The Jung Center, nestled next to the Contemporary Arts Museum Houston, is a Museum District gallery founded to promote the ideas of Freud disciple and psychotherapeutic giant Carl Jung. “The Jung Center,” its website reads, “provides pathways to find a deeper meaning in everyday life.” Its past exhibitions include lectures on feng shui, laughter yoga, the therapeutic effects of LSD, “strengthening your resilience muscles” and suchlike. So it certainly came as a surprise to me to learn that the center’s latest exhibition, “Celebrate Doilies: Connecting Families Across Time and Space,” centers entirely on doilies.
Frankenstein’s monster stumbles into a cabin in the remote Alaskan woods. The cabin’s occupant, an old woman who lives alone, invites him in for a meal. So begins the action of Martel College junior Matt Pittard’s “Yukon Breakfast,” directed by Hanszen College senior Nonie Hilliard. The play, produced by, directed by and starring Rice students, gained a full production after winning the Rice Players’ first-ever Playwriting Competition. (The Rice Players gave stage readings of two runner-ups, Kevin Mullin’s “Have You Seen My Cactus?” and Elsa Schieffelin’s “The History of Flight,” during the Rice Playfest from Nov. 9 to 10.)
The performance art show “Dimensions Variable” was held Oct. 27 in Matthew Ritchie's “The Demon in the Diagram,” a sprawling exhibition currently occupying the entirety of two galleries in the Moody Center for the Arts. The 40-minute piece, produced by the Hope Mohr Dance troupe and composer Evan Ziporyn, was intended to use dance to elaborate on the message of Ritchie's piece.
In the Oct. 3 issue of The Rice Thresher, the Rice University College Republicans claimed to support increasing voter turnout. RUCR President Juliette Turner claimed in her interview with the Thresher that her group has not been invited to participate in campus events to increase voter registration.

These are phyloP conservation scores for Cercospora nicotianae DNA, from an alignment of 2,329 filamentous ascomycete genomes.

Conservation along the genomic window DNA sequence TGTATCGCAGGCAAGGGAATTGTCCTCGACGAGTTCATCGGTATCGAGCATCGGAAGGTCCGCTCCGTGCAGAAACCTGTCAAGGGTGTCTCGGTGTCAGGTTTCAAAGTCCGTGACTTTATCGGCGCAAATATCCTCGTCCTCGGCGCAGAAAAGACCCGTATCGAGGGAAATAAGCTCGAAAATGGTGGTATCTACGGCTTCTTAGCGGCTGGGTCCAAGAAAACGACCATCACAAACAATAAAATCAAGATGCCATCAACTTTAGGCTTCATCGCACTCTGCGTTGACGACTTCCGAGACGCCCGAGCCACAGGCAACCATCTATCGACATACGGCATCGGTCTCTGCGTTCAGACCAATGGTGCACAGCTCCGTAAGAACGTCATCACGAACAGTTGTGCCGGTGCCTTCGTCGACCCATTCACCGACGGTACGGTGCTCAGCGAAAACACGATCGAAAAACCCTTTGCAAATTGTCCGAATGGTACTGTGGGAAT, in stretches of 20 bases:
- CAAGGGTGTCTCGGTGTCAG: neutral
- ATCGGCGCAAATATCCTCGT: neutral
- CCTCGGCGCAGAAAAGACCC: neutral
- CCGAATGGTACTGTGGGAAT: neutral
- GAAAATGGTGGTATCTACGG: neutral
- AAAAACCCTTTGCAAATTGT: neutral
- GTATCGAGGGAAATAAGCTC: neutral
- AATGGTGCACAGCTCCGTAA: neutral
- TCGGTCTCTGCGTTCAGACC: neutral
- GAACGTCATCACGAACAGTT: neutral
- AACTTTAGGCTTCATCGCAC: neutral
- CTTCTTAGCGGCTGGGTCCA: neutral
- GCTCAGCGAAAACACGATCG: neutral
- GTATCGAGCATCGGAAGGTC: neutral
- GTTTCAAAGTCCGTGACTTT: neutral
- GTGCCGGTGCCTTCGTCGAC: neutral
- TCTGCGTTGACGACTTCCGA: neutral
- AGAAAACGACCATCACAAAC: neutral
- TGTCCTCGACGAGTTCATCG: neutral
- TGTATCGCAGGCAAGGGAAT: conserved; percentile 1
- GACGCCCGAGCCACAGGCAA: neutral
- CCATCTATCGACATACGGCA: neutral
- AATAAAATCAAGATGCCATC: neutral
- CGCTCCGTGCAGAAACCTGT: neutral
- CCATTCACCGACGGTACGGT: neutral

The 2018 Texas Contemporary Art Fair, held from Oct. 4 to Oct. 7 at the George R. Brown Convention Center, debuted to great fanfare. It had outlasted both of its natural enemies, Hurricane Harvey and the now-defunct Houston Fine Art Fair. What’s more, it featured pieces from more than 70 galleries, the most in the history of the event. The fair, condensed almost entirely on a single, open floor, featured a dizzying array of subjects and styles; portraits inspired by West African Ankara wax prints competed for air against what I can only describe as a conclave of Jaeger-drinking teddy bears.
In Alabama’s 2nd Congressional District, Republicans dodged a bullet when Rep. Martha Roby beat back a far-right challenger in the Republican primary. The race’s competitiveness plunged. FiveThirtyEight, the gold standard in election modeling, now gives Roby just over a 98 percent chance of victory in the general election. Meanwhile, a shockingly close special election result in Ohio’s 12th District gave Democrats a great deal of hope for taking the seat in November. FiveThirtyEight's models show the race to be a coin flip.